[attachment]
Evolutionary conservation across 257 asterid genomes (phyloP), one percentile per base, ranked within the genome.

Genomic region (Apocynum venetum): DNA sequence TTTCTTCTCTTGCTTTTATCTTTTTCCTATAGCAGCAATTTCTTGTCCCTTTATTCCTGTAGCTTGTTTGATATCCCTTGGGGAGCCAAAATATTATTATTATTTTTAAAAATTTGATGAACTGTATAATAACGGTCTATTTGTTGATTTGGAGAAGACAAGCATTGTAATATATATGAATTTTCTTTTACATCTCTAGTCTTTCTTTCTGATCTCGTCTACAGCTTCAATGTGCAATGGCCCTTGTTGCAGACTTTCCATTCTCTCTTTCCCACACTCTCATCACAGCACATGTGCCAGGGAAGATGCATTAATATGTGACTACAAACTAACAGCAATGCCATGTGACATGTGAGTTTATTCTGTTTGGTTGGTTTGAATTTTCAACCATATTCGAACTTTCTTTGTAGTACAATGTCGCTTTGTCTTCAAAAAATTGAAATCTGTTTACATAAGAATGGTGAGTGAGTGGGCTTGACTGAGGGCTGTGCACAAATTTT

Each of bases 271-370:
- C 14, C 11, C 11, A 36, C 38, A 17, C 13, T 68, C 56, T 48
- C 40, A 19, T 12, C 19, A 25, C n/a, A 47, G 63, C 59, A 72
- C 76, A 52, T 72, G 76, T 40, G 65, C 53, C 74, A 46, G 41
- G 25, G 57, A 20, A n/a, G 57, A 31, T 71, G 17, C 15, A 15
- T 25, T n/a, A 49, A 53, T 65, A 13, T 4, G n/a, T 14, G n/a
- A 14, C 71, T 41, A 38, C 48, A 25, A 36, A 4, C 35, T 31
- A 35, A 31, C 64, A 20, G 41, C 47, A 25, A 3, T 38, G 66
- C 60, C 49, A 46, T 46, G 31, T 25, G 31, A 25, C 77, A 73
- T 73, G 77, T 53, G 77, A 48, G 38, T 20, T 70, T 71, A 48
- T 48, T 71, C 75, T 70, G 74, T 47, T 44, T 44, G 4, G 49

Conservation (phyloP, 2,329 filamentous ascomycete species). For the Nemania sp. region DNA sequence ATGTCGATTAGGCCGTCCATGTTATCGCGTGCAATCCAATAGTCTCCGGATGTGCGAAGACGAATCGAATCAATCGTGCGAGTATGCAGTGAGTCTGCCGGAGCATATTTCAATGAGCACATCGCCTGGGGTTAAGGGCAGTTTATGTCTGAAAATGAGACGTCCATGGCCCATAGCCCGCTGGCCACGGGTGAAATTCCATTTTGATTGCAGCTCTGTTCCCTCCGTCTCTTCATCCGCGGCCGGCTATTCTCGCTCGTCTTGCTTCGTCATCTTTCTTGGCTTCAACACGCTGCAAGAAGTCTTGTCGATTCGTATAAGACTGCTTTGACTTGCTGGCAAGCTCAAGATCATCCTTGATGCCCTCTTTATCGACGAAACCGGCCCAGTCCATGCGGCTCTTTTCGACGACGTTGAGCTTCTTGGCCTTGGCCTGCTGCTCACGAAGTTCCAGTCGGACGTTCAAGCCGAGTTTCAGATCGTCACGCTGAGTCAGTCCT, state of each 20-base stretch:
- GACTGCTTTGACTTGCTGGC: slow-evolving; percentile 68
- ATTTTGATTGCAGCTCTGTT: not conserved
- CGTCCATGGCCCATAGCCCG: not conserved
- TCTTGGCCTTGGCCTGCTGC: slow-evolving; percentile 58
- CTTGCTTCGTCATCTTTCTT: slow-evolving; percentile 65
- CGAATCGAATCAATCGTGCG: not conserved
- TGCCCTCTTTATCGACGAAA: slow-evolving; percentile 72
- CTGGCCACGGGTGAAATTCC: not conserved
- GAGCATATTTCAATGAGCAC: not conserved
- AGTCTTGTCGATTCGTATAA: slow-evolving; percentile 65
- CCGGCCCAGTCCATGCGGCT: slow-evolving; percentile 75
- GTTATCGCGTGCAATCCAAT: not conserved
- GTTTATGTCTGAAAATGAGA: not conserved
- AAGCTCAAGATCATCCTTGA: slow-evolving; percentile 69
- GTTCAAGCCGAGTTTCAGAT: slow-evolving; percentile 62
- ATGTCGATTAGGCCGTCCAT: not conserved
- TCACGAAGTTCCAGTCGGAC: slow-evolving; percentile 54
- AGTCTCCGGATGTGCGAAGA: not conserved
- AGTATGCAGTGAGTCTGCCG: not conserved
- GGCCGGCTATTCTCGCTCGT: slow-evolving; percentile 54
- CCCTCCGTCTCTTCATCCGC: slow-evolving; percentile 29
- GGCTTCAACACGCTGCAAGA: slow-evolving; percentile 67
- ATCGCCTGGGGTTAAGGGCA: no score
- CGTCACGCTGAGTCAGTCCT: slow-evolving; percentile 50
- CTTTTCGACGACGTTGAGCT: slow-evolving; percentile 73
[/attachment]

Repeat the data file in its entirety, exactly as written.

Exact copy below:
Evolutionary conservation across 257 asterid genomes (phyloP), one percentile per base, ranked within the genome.

Genomic region (Apocynum venetum): DNA sequence TTTCTTCTCTTGCTTTTATCTTTTTCCTATAGCAGCAATTTCTTGTCCCTTTATTCCTGTAGCTTGTTTGATATCCCTTGGGGAGCCAAAATATTATTATTATTTTTAAAAATTTGATGAACTGTATAATAACGGTCTATTTGTTGATTTGGAGAAGACAAGCATTGTAATATATATGAATTTTCTTTTACATCTCTAGTCTTTCTTTCTGATCTCGTCTACAGCTTCAATGTGCAATGGCCCTTGTTGCAGACTTTCCATTCTCTCTTTCCCACACTCTCATCACAGCACATGTGCCAGGGAAGATGCATTAATATGTGACTACAAACTAACAGCAATGCCATGTGACATGTGAGTTTATTCTGTTTGGTTGGTTTGAATTTTCAACCATATTCGAACTTTCTTTGTAGTACAATGTCGCTTTGTCTTCAAAAAATTGAAATCTGTTTACATAAGAATGGTGAGTGAGTGGGCTTGACTGAGGGCTGTGCACAAATTTT

Each of bases 271-370:
- C 14, C 11, C 11, A 36, C 38, A 17, C 13, T 68, C 56, T 48
- C 40, A 19, T 12, C 19, A 25, C n/a, A 47, G 63, C 59, A 72
- C 76, A 52, T 72, G 76, T 40, G 65, C 53, C 74, A 46, G 41
- G 25, G 57, A 20, A n/a, G 57, A 31, T 71, G 17, C 15, A 15
- T 25, T n/a, A 49, A 53, T 65, A 13, T 4, G n/a, T 14, G n/a
- A 14, C 71, T 41, A 38, C 48, A 25, A 36, A 4, C 35, T 31
- A 35, A 31, C 64, A 20, G 41, C 47, A 25, A 3, T 38, G 66
- C 60, C 49, A 46, T 46, G 31, T 25, G 31, A 25, C 77, A 73
- T 73, G 77, T 53, G 77, A 48, G 38, T 20, T 70, T 71, A 48
- T 48, T 71, C 75, T 70, G 74, T 47, T 44, T 44, G 4, G 49

Conservation (phyloP, 2,329 filamentous ascomycete species). For the Nemania sp. region DNA sequence ATGTCGATTAGGCCGTCCATGTTATCGCGTGCAATCCAATAGTCTCCGGATGTGCGAAGACGAATCGAATCAATCGTGCGAGTATGCAGTGAGTCTGCCGGAGCATATTTCAATGAGCACATCGCCTGGGGTTAAGGGCAGTTTATGTCTGAAAATGAGACGTCCATGGCCCATAGCCCGCTGGCCACGGGTGAAATTCCATTTTGATTGCAGCTCTGTTCCCTCCGTCTCTTCATCCGCGGCCGGCTATTCTCGCTCGTCTTGCTTCGTCATCTTTCTTGGCTTCAACACGCTGCAAGAAGTCTTGTCGATTCGTATAAGACTGCTTTGACTTGCTGGCAAGCTCAAGATCATCCTTGATGCCCTCTTTATCGACGAAACCGGCCCAGTCCATGCGGCTCTTTTCGACGACGTTGAGCTTCTTGGCCTTGGCCTGCTGCTCACGAAGTTCCAGTCGGACGTTCAAGCCGAGTTTCAGATCGTCACGCTGAGTCAGTCCT, state of each 20-base stretch:
- GACTGCTTTGACTTGCTGGC: slow-evolving; percentile 68
- ATTTTGATTGCAGCTCTGTT: not conserved
- CGTCCATGGCCCATAGCCCG: not conserved
- TCTTGGCCTTGGCCTGCTGC: slow-evolving; percentile 58
- CTTGCTTCGTCATCTTTCTT: slow-evolving; percentile 65
- CGAATCGAATCAATCGTGCG: not conserved
- TGCCCTCTTTATCGACGAAA: slow-evolving; percentile 72
- CTGGCCACGGGTGAAATTCC: not conserved
- GAGCATATTTCAATGAGCAC: not conserved
- AGTCTTGTCGATTCGTATAA: slow-evolving; percentile 65
- CCGGCCCAGTCCATGCGGCT: slow-evolving; percentile 75
- GTTATCGCGTGCAATCCAAT: not conserved
- GTTTATGTCTGAAAATGAGA: not conserved
- AAGCTCAAGATCATCCTTGA: slow-evolving; percentile 69
- GTTCAAGCCGAGTTTCAGAT: slow-evolving; percentile 62
- ATGTCGATTAGGCCGTCCAT: not conserved
- TCACGAAGTTCCAGTCGGAC: slow-evolving; percentile 54
- AGTCTCCGGATGTGCGAAGA: not conserved
- AGTATGCAGTGAGTCTGCCG: not conserved
- GGCCGGCTATTCTCGCTCGT: slow-evolving; percentile 54
- CCCTCCGTCTCTTCATCCGC: slow-evolving; percentile 29
- GGCTTCAACACGCTGCAAGA: slow-evolving; percentile 67
- ATCGCCTGGGGTTAAGGGCA: no score
- CGTCACGCTGAGTCAGTCCT: slow-evolving; percentile 50
- CTTTTCGACGACGTTGAGCT: slow-evolving; percentile 73